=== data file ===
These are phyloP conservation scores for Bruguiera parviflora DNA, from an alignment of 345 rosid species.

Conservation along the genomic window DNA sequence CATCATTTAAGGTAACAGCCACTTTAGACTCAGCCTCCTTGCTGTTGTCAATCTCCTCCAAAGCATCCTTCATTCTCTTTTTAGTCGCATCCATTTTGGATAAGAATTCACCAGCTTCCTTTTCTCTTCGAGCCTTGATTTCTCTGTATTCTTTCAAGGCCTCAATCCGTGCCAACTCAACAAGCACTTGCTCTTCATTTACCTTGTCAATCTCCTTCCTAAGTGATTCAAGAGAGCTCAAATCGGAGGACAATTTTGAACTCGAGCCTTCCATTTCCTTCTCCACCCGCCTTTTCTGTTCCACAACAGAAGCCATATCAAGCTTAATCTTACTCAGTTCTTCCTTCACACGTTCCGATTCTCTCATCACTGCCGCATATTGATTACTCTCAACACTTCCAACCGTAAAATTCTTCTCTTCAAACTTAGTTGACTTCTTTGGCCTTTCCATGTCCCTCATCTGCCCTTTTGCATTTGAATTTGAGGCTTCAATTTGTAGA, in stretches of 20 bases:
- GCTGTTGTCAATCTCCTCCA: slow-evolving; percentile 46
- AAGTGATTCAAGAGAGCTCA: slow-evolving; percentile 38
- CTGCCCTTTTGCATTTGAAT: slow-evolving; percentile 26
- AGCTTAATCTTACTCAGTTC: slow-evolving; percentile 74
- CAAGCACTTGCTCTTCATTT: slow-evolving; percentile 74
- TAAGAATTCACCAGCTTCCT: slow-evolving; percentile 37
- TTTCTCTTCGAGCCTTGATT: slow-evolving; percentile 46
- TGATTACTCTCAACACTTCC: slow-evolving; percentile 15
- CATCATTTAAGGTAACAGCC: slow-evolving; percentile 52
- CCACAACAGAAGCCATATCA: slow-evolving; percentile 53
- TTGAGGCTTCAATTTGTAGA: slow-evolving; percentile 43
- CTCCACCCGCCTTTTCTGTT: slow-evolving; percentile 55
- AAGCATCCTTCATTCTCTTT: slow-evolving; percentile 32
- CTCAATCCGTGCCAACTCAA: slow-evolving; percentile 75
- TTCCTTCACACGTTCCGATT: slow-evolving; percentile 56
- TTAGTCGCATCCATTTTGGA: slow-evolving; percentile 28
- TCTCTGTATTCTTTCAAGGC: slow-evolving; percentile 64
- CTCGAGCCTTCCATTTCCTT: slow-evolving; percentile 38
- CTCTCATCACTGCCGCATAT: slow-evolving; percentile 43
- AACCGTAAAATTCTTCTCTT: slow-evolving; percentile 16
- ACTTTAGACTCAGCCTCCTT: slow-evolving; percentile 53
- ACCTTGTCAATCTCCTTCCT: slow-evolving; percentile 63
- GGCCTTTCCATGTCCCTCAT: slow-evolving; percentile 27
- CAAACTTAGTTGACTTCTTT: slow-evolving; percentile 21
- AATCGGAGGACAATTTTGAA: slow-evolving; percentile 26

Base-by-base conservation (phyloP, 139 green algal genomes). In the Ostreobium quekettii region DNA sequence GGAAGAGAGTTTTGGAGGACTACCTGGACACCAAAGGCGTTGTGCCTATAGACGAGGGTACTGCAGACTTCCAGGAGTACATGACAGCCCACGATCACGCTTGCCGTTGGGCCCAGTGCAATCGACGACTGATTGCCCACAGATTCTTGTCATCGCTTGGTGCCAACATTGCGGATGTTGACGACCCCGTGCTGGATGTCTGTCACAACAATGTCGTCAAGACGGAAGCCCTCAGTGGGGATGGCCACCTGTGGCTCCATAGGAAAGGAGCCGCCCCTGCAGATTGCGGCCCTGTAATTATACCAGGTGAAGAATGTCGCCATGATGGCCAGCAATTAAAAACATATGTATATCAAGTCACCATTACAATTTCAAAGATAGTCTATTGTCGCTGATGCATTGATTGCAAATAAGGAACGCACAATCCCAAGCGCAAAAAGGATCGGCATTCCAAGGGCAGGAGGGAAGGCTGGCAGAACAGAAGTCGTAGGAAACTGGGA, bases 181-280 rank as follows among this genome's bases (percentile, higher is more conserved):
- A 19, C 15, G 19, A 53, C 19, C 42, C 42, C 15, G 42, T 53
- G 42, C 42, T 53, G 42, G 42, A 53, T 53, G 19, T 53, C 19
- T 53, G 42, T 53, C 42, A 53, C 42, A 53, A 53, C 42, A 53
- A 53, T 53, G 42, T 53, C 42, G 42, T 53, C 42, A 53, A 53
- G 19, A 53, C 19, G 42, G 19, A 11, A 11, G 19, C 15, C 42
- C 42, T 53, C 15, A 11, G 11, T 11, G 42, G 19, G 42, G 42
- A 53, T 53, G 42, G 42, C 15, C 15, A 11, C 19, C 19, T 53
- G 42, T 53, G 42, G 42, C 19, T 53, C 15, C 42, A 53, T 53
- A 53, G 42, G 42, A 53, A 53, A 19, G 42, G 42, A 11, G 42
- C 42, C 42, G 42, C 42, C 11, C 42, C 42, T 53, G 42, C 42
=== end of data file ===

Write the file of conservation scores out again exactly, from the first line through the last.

These are phyloP conservation scores for Bruguiera parviflora DNA, from an alignment of 345 rosid species.

Conservation along the genomic window DNA sequence CATCATTTAAGGTAACAGCCACTTTAGACTCAGCCTCCTTGCTGTTGTCAATCTCCTCCAAAGCATCCTTCATTCTCTTTTTAGTCGCATCCATTTTGGATAAGAATTCACCAGCTTCCTTTTCTCTTCGAGCCTTGATTTCTCTGTATTCTTTCAAGGCCTCAATCCGTGCCAACTCAACAAGCACTTGCTCTTCATTTACCTTGTCAATCTCCTTCCTAAGTGATTCAAGAGAGCTCAAATCGGAGGACAATTTTGAACTCGAGCCTTCCATTTCCTTCTCCACCCGCCTTTTCTGTTCCACAACAGAAGCCATATCAAGCTTAATCTTACTCAGTTCTTCCTTCACACGTTCCGATTCTCTCATCACTGCCGCATATTGATTACTCTCAACACTTCCAACCGTAAAATTCTTCTCTTCAAACTTAGTTGACTTCTTTGGCCTTTCCATGTCCCTCATCTGCCCTTTTGCATTTGAATTTGAGGCTTCAATTTGTAGA, in stretches of 20 bases:
- GCTGTTGTCAATCTCCTCCA: slow-evolving; percentile 46
- AAGTGATTCAAGAGAGCTCA: slow-evolving; percentile 38
- CTGCCCTTTTGCATTTGAAT: slow-evolving; percentile 26
- AGCTTAATCTTACTCAGTTC: slow-evolving; percentile 74
- CAAGCACTTGCTCTTCATTT: slow-evolving; percentile 74
- TAAGAATTCACCAGCTTCCT: slow-evolving; percentile 37
- TTTCTCTTCGAGCCTTGATT: slow-evolving; percentile 46
- TGATTACTCTCAACACTTCC: slow-evolving; percentile 15
- CATCATTTAAGGTAACAGCC: slow-evolving; percentile 52
- CCACAACAGAAGCCATATCA: slow-evolving; percentile 53
- TTGAGGCTTCAATTTGTAGA: slow-evolving; percentile 43
- CTCCACCCGCCTTTTCTGTT: slow-evolving; percentile 55
- AAGCATCCTTCATTCTCTTT: slow-evolving; percentile 32
- CTCAATCCGTGCCAACTCAA: slow-evolving; percentile 75
- TTCCTTCACACGTTCCGATT: slow-evolving; percentile 56
- TTAGTCGCATCCATTTTGGA: slow-evolving; percentile 28
- TCTCTGTATTCTTTCAAGGC: slow-evolving; percentile 64
- CTCGAGCCTTCCATTTCCTT: slow-evolving; percentile 38
- CTCTCATCACTGCCGCATAT: slow-evolving; percentile 43
- AACCGTAAAATTCTTCTCTT: slow-evolving; percentile 16
- ACTTTAGACTCAGCCTCCTT: slow-evolving; percentile 53
- ACCTTGTCAATCTCCTTCCT: slow-evolving; percentile 63
- GGCCTTTCCATGTCCCTCAT: slow-evolving; percentile 27
- CAAACTTAGTTGACTTCTTT: slow-evolving; percentile 21
- AATCGGAGGACAATTTTGAA: slow-evolving; percentile 26

Base-by-base conservation (phyloP, 139 green algal genomes). In the Ostreobium quekettii region DNA sequence GGAAGAGAGTTTTGGAGGACTACCTGGACACCAAAGGCGTTGTGCCTATAGACGAGGGTACTGCAGACTTCCAGGAGTACATGACAGCCCACGATCACGCTTGCCGTTGGGCCCAGTGCAATCGACGACTGATTGCCCACAGATTCTTGTCATCGCTTGGTGCCAACATTGCGGATGTTGACGACCCCGTGCTGGATGTCTGTCACAACAATGTCGTCAAGACGGAAGCCCTCAGTGGGGATGGCCACCTGTGGCTCCATAGGAAAGGAGCCGCCCCTGCAGATTGCGGCCCTGTAATTATACCAGGTGAAGAATGTCGCCATGATGGCCAGCAATTAAAAACATATGTATATCAAGTCACCATTACAATTTCAAAGATAGTCTATTGTCGCTGATGCATTGATTGCAAATAAGGAACGCACAATCCCAAGCGCAAAAAGGATCGGCATTCCAAGGGCAGGAGGGAAGGCTGGCAGAACAGAAGTCGTAGGAAACTGGGA, bases 181-280 rank as follows among this genome's bases (percentile, higher is more conserved):
- A 19, C 15, G 19, A 53, C 19, C 42, C 42, C 15, G 42, T 53
- G 42, C 42, T 53, G 42, G 42, A 53, T 53, G 19, T 53, C 19
- T 53, G 42, T 53, C 42, A 53, C 42, A 53, A 53, C 42, A 53
- A 53, T 53, G 42, T 53, C 42, G 42, T 53, C 42, A 53, A 53
- G 19, A 53, C 19, G 42, G 19, A 11, A 11, G 19, C 15, C 42
- C 42, T 53, C 15, A 11, G 11, T 11, G 42, G 19, G 42, G 42
- A 53, T 53, G 42, G 42, C 15, C 15, A 11, C 19, C 19, T 53
- G 42, T 53, G 42, G 42, C 19, T 53, C 15, C 42, A 53, T 53
- A 53, G 42, G 42, A 53, A 53, A 19, G 42, G 42, A 11, G 42
- C 42, C 42, G 42, C 42, C 11, C 42, C 42, T 53, G 42, C 42